Some of my most lasting culinary tastes were formed during my time abroad in the United Kingdom. Certainly my tea habit was developed in England, with my fondest food memories coming from high tea in Harrods and strawberry cream tea in Stratford-upon-Avon. My current love of cheese grew from those days as well.
As poor college students, my friends and I found creative ways to eat well in every country we visited. Lunch in a new city after traveling through the night on a train was quite often a simple picnic of cheese and bread from a public market or little shop. We’d find a sunny spot in a public square or park to get our bearings and plan our day. If our traveling group was bigger, we’d have a larger selection of food and drink. Looking back, I didn’t realize we had it so good — sharing freshly baked bread and fragrant local cheese with good friends somewhere in Europe seems so simple and decadent all at the same time.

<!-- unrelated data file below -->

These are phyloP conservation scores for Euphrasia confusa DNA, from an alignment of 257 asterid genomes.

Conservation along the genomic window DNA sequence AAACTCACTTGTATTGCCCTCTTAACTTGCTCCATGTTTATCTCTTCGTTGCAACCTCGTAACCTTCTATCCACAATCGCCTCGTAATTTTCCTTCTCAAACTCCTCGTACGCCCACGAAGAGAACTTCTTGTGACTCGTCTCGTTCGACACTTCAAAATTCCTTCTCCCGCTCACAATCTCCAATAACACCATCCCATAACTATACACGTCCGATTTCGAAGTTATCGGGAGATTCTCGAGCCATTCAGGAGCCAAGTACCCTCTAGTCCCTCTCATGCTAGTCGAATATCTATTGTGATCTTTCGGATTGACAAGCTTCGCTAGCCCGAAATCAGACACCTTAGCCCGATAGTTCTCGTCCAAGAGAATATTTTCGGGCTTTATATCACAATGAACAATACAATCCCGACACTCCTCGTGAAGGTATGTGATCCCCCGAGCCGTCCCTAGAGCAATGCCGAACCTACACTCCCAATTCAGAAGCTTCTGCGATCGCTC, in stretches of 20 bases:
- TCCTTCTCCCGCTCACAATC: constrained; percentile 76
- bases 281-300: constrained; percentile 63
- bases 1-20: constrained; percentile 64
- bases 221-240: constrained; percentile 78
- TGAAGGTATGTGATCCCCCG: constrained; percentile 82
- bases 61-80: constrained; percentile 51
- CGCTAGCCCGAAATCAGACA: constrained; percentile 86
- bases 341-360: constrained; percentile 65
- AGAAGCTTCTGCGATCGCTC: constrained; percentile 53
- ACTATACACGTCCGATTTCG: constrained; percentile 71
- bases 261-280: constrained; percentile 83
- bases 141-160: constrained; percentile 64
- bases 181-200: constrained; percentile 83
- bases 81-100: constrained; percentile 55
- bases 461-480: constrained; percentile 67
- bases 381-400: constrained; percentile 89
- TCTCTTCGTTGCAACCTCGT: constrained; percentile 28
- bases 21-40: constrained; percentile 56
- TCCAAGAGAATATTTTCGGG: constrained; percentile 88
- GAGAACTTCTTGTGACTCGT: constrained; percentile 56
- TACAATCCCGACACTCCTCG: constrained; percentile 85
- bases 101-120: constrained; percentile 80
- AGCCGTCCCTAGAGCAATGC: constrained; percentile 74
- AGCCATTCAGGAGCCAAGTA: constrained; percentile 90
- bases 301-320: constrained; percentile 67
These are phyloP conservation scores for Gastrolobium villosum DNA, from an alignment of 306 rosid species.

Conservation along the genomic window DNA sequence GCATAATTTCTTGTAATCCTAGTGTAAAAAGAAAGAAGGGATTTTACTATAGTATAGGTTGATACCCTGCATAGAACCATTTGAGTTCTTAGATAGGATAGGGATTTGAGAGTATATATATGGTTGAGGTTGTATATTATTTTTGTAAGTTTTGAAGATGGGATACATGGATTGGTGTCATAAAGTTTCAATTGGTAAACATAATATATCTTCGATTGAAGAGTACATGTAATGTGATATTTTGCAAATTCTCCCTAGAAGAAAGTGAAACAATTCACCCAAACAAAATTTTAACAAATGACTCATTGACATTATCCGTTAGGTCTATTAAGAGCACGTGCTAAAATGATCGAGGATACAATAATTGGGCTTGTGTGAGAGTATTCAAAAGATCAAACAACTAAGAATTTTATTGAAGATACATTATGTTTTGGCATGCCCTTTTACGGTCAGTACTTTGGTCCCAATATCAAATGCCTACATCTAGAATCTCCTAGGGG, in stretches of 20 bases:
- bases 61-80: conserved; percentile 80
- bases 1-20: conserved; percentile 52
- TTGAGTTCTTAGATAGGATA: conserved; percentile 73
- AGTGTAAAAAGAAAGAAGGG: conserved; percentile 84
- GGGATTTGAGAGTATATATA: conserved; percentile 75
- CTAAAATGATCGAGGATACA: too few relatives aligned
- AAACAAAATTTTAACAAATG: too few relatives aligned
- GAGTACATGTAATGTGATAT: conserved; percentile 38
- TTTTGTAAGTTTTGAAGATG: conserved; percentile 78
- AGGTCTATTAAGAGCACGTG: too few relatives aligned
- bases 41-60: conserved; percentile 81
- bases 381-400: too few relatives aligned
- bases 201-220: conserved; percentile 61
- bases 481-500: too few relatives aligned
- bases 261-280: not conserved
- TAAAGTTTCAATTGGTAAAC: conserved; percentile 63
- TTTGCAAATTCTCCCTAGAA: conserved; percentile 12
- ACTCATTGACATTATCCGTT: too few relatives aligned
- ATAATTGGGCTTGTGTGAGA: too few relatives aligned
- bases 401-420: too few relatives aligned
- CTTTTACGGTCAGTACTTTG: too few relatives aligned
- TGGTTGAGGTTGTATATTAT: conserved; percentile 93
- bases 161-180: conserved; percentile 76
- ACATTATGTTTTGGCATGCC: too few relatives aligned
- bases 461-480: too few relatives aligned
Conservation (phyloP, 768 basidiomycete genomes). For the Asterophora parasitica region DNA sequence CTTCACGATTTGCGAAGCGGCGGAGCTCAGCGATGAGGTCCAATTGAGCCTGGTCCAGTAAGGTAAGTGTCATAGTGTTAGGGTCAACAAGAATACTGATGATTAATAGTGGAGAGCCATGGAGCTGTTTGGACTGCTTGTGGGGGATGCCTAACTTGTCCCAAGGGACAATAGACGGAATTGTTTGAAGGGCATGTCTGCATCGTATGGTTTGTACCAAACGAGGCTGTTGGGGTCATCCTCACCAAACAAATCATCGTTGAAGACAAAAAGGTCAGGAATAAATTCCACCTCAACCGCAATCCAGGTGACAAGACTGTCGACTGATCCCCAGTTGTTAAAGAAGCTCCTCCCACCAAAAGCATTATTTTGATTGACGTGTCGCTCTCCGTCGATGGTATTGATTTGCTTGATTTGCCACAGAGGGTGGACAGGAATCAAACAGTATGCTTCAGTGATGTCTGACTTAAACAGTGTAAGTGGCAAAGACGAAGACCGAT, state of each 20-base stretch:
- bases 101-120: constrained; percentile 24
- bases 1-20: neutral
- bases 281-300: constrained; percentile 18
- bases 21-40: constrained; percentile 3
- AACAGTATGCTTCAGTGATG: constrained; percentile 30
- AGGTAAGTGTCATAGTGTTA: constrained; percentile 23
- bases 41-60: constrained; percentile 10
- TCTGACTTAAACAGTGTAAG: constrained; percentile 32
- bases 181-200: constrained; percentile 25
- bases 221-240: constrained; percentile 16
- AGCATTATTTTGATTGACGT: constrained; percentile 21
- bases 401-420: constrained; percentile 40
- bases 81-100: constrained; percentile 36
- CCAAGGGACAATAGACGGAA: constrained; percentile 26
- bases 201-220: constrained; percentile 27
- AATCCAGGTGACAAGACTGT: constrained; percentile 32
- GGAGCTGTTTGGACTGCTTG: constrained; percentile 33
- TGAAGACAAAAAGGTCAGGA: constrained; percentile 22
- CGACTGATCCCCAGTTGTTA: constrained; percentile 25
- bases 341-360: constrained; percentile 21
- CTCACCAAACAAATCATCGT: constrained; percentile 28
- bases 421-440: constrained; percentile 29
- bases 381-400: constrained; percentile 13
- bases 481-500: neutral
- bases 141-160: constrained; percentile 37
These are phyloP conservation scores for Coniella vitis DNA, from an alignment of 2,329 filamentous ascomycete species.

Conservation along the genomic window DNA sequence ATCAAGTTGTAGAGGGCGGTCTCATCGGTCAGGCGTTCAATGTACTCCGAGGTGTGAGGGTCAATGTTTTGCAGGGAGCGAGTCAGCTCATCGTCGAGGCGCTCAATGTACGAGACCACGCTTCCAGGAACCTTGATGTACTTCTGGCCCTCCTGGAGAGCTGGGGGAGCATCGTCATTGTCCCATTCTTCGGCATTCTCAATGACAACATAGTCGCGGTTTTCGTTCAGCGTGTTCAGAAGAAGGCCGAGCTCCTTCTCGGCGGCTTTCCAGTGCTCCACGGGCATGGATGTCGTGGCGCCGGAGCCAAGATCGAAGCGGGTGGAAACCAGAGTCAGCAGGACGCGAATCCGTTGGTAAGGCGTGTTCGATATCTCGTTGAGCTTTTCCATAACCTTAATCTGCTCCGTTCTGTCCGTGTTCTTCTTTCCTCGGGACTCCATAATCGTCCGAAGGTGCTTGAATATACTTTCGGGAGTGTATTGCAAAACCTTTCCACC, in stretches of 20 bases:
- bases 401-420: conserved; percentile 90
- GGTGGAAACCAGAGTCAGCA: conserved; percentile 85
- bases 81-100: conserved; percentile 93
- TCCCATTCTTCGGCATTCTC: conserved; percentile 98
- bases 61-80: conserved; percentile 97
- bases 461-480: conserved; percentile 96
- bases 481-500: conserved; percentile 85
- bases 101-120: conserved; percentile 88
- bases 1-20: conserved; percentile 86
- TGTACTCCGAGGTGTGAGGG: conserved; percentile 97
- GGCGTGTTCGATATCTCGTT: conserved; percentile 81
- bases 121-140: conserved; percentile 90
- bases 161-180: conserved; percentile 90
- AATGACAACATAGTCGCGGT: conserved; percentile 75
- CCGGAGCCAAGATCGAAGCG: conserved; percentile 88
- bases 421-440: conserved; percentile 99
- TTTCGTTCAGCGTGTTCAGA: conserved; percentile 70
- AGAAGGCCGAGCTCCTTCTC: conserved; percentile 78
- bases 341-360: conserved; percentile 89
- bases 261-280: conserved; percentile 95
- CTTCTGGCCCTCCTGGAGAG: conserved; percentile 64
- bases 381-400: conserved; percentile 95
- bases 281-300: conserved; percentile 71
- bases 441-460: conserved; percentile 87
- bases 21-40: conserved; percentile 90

Back stateside in upstate New York, I experienced my first bread, cheese, and sausage board at the now-defunct Professor Moriarty’s restaurant in my college town. It reminded me of my picnics abroad, though not as spartan a spread as those.
As an adult, I learned to appreciate cheese even more when accompanied by a good glass of wine — proof positive that things (i.e., people, wine, and cheese) DO get better with age. Hat tip to the staff at Petit Louis Bistro on the Lake in Columbia, MD for introducing me to roquefort with a nice Sauternes. “Like PB & J”, indeed. Other great local MD places for a proper cheese course or charcuterie:
- Charleston in downtown Baltimore (Harbor East)
- Pure Wine Cafe in historic Ellicott City
- AIDA Wine Bar in Columbia
These days, bread and cheese is one of my all time favorite meals. I’ve extended the bread/cheese picnic to the beach while on summer vacation; usually augmented with some berries and a nice prosciutto. In my own home, I indulge in a simple plate of brie and baguette on occasion. I much prefer to share it with my sisters, as we’ve been known to blow through an entire wheel of camembert in one sitting; but only if left unsupervised.
Most recently, I served a respectable charcuterie plate as an Thanksgiving appetizer:
There’s a buttermilk bleu cheese, a stilton with cranberries, and a medium brie in there with sopressata and red grapes. Thank goodness for Wegmans and their impressive cheese shop — Thanksgiving indeed.
Any other recommendations for great charcuterie board? Do share. And thank you in advance.